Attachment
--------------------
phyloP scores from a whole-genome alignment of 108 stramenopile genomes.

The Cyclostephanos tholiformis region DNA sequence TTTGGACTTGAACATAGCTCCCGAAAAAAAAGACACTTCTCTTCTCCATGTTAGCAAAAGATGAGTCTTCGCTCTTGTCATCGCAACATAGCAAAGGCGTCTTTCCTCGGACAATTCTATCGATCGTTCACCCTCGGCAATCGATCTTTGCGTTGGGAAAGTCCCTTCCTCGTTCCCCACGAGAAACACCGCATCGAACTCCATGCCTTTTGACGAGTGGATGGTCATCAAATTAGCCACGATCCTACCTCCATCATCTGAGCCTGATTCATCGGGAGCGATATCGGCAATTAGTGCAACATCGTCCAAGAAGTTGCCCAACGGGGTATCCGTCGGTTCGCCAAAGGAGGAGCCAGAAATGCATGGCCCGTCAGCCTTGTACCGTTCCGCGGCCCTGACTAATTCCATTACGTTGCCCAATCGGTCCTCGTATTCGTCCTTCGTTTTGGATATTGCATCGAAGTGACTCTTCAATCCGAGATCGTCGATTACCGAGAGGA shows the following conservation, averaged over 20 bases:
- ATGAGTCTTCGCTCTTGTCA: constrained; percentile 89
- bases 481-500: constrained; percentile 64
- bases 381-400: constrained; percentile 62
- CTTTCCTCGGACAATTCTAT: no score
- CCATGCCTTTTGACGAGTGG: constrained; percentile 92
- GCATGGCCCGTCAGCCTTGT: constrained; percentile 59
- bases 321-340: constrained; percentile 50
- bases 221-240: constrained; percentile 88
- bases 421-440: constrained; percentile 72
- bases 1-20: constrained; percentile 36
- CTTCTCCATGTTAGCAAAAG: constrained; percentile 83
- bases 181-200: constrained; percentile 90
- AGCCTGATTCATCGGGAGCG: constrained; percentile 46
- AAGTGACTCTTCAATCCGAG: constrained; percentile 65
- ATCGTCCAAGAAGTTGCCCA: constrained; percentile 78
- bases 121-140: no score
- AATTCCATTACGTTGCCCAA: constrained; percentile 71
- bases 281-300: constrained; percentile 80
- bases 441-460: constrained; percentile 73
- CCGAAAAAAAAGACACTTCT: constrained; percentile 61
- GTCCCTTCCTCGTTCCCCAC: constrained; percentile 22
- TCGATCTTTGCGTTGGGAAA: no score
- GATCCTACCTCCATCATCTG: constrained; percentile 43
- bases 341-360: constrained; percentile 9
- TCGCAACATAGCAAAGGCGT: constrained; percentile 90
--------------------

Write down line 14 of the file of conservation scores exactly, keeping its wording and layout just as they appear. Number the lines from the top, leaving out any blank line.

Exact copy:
- bases 181-200: constrained; percentile 90